Strictly by the numbers, moving up hasn't paid off for most. FBS programs collect much more revenue from tickets and TV, but also cost more to run, from travel to new stadiums to scholarships and the inevitable arms race for winning coaches. A 2007 study co-authored by Transylvania University professor Daniel Fulks, who collects accounting data for the NCAA, found most schools that moved up to I-A "experienced substantially greater net losses after reclassifying."
But money isn't the only measurement. Universities cross-subsidize many programs that — at least directly — cost more than they take in, from classics departments to jazz bands, because they think they're otherwise worthwhile.
And while other researchers disagree, Fulks believes in the so-called "Flutie effect," named for the transformation Boston College enjoyed from a regional to nationally prominent institution that was given a major boost by one player — 1984 Heisman Trophy winner Doug Flutie — and his one signature play of the season: A "Hail Mary" touchdown pass to beat Miami on the last play of the game.
The increased visibility a school can enjoy is "very real," Fulks said. "The number of applications goes up, your diversity in the study student body goes up." GPAs and freshman test scores can rise, too.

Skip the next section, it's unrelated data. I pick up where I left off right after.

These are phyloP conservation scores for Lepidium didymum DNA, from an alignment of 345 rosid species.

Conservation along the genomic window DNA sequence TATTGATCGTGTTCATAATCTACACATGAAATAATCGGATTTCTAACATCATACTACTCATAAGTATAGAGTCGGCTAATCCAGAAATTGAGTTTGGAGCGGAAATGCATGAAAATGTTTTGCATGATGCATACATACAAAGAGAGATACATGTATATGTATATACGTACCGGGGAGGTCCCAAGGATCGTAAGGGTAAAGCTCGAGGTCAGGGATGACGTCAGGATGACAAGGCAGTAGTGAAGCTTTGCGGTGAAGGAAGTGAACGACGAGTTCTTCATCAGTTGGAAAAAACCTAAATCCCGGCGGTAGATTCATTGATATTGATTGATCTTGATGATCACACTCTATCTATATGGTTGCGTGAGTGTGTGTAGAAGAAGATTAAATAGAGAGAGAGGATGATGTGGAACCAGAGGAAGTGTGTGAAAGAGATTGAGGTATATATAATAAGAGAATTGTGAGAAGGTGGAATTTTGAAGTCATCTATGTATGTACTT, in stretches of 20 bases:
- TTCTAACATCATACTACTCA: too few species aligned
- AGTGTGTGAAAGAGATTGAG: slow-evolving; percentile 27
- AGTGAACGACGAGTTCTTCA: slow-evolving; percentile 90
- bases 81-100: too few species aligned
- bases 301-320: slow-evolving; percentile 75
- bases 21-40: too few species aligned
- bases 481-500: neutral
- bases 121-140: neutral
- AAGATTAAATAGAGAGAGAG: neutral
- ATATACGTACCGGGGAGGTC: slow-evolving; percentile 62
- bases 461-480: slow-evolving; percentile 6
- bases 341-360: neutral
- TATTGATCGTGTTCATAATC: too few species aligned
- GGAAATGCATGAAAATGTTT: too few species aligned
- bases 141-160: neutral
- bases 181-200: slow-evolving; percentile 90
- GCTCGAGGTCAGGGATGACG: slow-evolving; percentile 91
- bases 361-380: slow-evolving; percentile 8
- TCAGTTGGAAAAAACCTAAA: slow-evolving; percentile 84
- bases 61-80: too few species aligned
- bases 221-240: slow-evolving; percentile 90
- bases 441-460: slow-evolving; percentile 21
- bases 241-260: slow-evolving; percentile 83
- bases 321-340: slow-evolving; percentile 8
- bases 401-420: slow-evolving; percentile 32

But if the benefits of big-time football don't all show up in a strict model of revenues and expenses, neither do the potential costs.
To Roush, the Centre College president, FBS football is like a cancer cell implanted inside an institution — innocuous at first but growing into something destructive. Schools struggle to win initially and throw money at the team, alienating faculty whose own salaries are frozen. Gradually, the university loses control of the athletic program, and student-athletes suffer.
"Choosing to go to FBS is simply to invite big money in over time," Roush said. "When you allow that kind of distortion to take shape, it does bad things. It can dampen morale in other parts of the organization. It can create an elite class of students and employees."
At first, schools say "'Oh, we're going to be careful about that,'" Roush said, and they may be. "The problem is 10 years from now when they're paying their football coach $1.5 million in today's dollars" and values have been compromised.
Even supposed success stories are cautionary tales, like Central Florida. After moving up to FBS in 1996, the Knights have cracked the AP Top 25 and reached four bowl games, coinciding with a general rise in the university's profile.
But they likely won't reach a bowl game this year. They're banned, following a 2011 investigation in which the NCAA found evidence the football and basketball programs were involved with runners for sports agents and making cash payments to recruits (UCF is appealing the post-season ban).